Trilucent (soya bean oil filled) breast implants - update on actions from previous risks
- Medicines and Healthcare products Regulatory Agency
- 27 September 2004
- Alert type:
- Medical device alert
- Medical speciality:
- Care home staff, General practice, and General surgery
(Lipomatrix Inc) conclusions of research after device was recalled for risks of break down of filler and update of HN2000(05). (MDA/2004/047)
Deadline (Action underway): 18 October 2004 Action plan to be agreed and actions started.
Deadline (Action complete): 30 November 2004**All actions to be completed.
Trilucent (soya bean oil filled) breast implants.
Trilucent (soya bean oil filled) breast implants manufactured by Lipomatrix Inc. Subsequently the product liability was taken on by Collagen Aesthetics International and then by AEI Inc. These implants were withdrawn from use in the UK in March 1999.
Previously identified risk from Trilucent breast implants; actions following conclusion of research and update of HN2000(05).
The Medical Devices Agency (now part of the Medicines and Healthcare products Regulatory Agency, MHRA) issued two notices about this devices:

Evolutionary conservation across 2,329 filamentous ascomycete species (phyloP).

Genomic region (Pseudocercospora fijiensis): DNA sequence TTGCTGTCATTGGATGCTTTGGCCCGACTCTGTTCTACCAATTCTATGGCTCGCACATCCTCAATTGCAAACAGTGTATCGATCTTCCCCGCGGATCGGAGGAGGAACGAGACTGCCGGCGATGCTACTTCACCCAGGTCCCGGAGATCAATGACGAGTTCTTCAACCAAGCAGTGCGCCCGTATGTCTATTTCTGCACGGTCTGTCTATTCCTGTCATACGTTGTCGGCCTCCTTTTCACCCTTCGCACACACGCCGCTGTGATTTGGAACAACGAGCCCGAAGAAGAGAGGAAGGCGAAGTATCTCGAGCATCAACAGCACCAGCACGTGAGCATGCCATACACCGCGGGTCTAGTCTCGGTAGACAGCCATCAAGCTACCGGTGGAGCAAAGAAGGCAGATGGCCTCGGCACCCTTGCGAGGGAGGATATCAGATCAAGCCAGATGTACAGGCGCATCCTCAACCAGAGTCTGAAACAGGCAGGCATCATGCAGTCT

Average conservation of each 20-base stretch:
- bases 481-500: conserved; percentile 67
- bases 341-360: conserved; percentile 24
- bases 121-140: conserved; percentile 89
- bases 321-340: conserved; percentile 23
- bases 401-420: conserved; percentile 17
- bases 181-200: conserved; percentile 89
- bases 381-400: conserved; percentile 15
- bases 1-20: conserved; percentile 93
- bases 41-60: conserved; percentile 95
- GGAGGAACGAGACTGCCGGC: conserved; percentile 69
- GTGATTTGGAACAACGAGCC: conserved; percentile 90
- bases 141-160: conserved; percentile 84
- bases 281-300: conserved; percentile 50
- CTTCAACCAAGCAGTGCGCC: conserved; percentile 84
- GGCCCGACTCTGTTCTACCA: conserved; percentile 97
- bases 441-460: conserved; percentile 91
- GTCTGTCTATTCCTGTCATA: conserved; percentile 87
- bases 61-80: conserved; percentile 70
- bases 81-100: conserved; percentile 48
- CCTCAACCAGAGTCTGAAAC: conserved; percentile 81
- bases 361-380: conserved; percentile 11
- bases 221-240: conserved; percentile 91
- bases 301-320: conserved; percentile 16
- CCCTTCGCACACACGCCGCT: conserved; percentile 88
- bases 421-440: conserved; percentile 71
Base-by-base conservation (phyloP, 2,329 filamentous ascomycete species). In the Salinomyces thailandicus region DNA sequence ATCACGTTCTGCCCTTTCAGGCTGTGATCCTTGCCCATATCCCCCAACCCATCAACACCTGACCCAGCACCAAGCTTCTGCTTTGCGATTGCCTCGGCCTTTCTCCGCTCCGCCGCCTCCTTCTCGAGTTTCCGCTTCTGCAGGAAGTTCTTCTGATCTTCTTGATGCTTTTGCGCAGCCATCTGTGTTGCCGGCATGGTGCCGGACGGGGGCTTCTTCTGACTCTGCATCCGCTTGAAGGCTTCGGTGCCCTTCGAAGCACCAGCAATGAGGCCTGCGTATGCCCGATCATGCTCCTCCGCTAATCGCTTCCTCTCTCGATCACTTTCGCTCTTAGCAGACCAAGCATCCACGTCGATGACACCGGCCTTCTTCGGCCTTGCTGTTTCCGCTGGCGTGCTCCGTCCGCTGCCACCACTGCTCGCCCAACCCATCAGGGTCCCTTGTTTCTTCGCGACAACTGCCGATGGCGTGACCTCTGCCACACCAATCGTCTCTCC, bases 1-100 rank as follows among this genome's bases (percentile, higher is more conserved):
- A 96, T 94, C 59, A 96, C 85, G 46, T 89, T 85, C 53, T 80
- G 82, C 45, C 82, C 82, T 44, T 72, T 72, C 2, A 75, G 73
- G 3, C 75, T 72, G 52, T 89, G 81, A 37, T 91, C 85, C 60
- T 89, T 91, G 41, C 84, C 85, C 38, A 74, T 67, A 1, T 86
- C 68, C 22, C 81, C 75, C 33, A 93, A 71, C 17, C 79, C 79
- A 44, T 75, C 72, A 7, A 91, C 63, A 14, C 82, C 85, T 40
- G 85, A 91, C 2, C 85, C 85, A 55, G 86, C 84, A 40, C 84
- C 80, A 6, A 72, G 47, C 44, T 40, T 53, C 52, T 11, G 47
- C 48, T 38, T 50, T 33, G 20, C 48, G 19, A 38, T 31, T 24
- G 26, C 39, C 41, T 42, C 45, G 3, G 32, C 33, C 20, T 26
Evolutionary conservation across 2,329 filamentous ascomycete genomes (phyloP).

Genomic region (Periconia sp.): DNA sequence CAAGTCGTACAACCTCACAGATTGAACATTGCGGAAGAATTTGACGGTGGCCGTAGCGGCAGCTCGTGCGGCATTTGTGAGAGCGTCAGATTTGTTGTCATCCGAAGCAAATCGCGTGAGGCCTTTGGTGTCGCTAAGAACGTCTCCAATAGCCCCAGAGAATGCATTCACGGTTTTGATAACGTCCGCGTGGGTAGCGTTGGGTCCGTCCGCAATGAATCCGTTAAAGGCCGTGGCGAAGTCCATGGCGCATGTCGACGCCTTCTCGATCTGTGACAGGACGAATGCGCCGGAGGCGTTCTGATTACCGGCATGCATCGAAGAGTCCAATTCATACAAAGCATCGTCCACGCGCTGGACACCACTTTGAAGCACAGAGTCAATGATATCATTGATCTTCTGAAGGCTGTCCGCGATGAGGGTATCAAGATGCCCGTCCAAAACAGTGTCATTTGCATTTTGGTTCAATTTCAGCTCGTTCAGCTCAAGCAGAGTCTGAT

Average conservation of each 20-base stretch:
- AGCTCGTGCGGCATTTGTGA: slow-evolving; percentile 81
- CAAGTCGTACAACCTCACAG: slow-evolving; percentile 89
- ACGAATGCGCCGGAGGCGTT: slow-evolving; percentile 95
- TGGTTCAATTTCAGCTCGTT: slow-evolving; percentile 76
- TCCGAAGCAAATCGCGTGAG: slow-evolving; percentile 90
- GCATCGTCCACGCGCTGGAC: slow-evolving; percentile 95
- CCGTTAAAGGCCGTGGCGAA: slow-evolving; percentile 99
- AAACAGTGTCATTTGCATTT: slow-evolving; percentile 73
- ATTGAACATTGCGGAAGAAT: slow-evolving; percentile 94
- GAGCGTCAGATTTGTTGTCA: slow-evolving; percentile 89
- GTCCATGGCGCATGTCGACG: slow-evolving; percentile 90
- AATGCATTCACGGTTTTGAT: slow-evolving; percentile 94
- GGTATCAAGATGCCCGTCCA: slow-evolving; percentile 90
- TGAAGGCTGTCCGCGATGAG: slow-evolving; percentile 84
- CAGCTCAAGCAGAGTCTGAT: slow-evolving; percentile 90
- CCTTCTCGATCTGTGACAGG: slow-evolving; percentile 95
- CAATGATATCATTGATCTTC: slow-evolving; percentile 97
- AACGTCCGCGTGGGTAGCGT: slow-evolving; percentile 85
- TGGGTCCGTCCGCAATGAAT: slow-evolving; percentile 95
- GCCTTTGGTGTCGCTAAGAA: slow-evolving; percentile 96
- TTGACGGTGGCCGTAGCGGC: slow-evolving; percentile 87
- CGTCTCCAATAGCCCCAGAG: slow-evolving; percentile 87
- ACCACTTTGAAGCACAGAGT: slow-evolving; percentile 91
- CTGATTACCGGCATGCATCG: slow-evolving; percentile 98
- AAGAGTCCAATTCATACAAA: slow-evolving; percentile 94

- An Advisory Notice about the voluntary recall of (AN1999(01)
This was in response to the Agency identifying concerns about the long-term safety, particularly in relation to the breakdown of the filler material.
- A Hazard Notice advising that removal of Trilucent breast implants is recommended (HN2000(05)
This advice was issued because the preliminary results of toxicological testing indicated that the breakdown products of the soya bean oil filler material were potentially genotoxic.
Approximately 4,500 women were implanted with Trilucent breast implants in the UK. As of July 2004, over 3,700 women in the UK have had their Trilucent breast implants removed.
In 2000, a programme of research was initiated to investigate any potential risks to women implanted with Trilucent breast implants. This programme was directed, on behalf of AEI Inc, by a panel of independent experts. The programme has recently been completed. The results and conclusions of the research are summarised in Annex 1. A more detailed report of the research programme is available on the Trilucent website (http://www.trilucentinfo.com/) and full details of investigations and results will be published in peer reviewed journals in due course.